Van Halen Tour
February 18, 2012 by staff
Van Halen Tour, In the winter of 1978, the heads of teenage boys began exploding nationwide because of something called the “brown sound.” You can look it up. The guilty party was Eddie Van Halen, who happily confessed and then blew up some more.
The weapon was Eddie’s guitar, delivered via “Van Halen,” his band’s debut album. No one had heard anything like it before and, arguably, since. It was a game-changing moment for rock guitar, up there with Jimi Hendrix making feedback do whatever he wanted and Jeff Beck reinventing the wheel.
“I’ll never forget sitting down with ‘Van Halen’ and how huge his sound was,” said guitarist Mark Maxwell of Louisville Crashers. “It was mind-blowing to hear him play. He’s a freak of nature.”
My Morning Jacket’s Carl Broemel, selected by Rolling Stone as one of today’s finest guitarists, used to play “Van Halen” and “1984” incessantly. “The essence of Eddie Van Halen is the same thing I love about all my favorite guitar players, and it’s that they’ve mastered the guitar but it also seems like they could have played anything,” he said. “He’s just an incredible musician.”
Eddie didn’t outright invent anything he’ll be doing Saturday, when Van Halen’s tour opens at the KFC Yum! Center.
The tapping technique for which he is best known, where he taps on the fretboard using his right hand as he continues to play with his left, is a centuries-old technique that had been used by a handful of players on rock and blues records since the late 1960s. The fact is, however, that no one can do it like Eddie, who also utilized a long list of mechanical changes to his guitars, pickups and amplifiers.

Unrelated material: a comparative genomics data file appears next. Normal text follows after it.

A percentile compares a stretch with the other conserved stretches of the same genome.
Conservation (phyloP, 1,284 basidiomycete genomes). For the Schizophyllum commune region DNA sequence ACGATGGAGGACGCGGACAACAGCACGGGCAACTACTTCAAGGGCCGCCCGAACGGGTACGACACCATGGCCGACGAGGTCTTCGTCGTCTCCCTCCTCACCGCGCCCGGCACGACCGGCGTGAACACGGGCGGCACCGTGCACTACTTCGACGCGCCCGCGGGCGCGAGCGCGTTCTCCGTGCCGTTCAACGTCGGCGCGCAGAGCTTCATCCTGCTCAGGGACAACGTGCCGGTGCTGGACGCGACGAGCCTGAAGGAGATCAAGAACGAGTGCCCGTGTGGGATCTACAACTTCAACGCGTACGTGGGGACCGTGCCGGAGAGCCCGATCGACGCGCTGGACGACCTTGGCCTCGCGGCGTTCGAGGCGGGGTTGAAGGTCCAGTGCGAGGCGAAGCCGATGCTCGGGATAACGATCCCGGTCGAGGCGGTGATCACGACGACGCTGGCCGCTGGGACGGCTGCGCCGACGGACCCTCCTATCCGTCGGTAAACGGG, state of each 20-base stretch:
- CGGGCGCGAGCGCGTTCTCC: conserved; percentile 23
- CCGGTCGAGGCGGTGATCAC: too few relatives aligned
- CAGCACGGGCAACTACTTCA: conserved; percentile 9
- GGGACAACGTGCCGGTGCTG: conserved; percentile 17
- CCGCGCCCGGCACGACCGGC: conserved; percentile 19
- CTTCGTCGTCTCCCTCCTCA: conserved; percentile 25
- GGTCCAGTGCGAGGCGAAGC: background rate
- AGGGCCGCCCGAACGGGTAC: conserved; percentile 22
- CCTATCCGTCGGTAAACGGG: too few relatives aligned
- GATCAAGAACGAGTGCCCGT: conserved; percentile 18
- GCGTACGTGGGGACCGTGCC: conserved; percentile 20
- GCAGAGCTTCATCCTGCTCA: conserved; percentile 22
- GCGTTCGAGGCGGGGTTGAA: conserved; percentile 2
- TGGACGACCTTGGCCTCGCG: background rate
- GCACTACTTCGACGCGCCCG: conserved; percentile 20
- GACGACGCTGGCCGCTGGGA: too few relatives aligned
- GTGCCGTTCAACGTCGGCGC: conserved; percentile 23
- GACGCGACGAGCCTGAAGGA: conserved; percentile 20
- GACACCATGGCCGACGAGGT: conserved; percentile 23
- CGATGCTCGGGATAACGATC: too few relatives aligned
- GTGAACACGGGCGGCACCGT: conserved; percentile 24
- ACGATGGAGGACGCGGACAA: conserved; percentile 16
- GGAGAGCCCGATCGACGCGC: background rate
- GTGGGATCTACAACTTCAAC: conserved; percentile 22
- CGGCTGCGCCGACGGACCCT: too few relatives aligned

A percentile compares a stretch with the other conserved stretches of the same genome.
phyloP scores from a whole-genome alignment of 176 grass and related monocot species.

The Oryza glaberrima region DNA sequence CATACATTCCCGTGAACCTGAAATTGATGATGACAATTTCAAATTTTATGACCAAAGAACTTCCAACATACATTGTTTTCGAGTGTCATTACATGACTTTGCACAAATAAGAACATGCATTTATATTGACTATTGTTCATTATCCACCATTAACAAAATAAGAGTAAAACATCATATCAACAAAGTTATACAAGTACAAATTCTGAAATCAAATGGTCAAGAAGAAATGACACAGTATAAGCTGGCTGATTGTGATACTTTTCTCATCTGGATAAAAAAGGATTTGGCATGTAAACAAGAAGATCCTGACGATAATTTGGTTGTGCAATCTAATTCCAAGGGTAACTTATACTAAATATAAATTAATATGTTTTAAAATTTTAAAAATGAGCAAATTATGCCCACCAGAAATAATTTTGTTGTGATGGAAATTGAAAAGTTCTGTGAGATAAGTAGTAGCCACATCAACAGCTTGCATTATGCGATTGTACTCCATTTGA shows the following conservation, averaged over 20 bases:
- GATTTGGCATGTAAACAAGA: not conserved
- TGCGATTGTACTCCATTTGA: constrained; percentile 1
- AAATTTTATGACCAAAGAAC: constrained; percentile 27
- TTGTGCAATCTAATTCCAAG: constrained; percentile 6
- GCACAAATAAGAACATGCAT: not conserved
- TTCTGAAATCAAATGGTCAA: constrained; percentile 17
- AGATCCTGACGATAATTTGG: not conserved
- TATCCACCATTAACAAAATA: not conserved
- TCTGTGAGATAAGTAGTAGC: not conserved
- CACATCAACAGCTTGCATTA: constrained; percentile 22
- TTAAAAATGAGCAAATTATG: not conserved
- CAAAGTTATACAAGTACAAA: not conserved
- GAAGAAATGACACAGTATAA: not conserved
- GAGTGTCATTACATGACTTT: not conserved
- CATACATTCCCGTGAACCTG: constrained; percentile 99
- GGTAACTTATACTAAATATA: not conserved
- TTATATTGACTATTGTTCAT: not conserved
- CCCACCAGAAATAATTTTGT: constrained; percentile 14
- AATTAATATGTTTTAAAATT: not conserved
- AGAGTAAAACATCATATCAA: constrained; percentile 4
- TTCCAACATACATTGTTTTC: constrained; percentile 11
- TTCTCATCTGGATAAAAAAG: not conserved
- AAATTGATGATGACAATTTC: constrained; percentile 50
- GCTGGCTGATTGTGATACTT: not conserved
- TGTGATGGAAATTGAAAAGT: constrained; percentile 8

But the most important thing that Eddie brought to the table is his basic technique, the strength in his hands that gave his playing an insane aggression even as he could turn on a dime to toss off a subtle aside. In the band’s early days, Eddie used to play some solos with his back to the audience, both to increase the mystique and to not give away any secrets.
There was no need. One could learn every solo down to the last intonation, use the same equipment down to the last vintage tube, and still not sound like Eddie or come anywhere near sounding brown. No one has yet. When Rolling Stone put together a list of the 100 greatest guitarists, Eddie came in eighth, and Pearl Jam’s Mike McCready spoke to that specific point.
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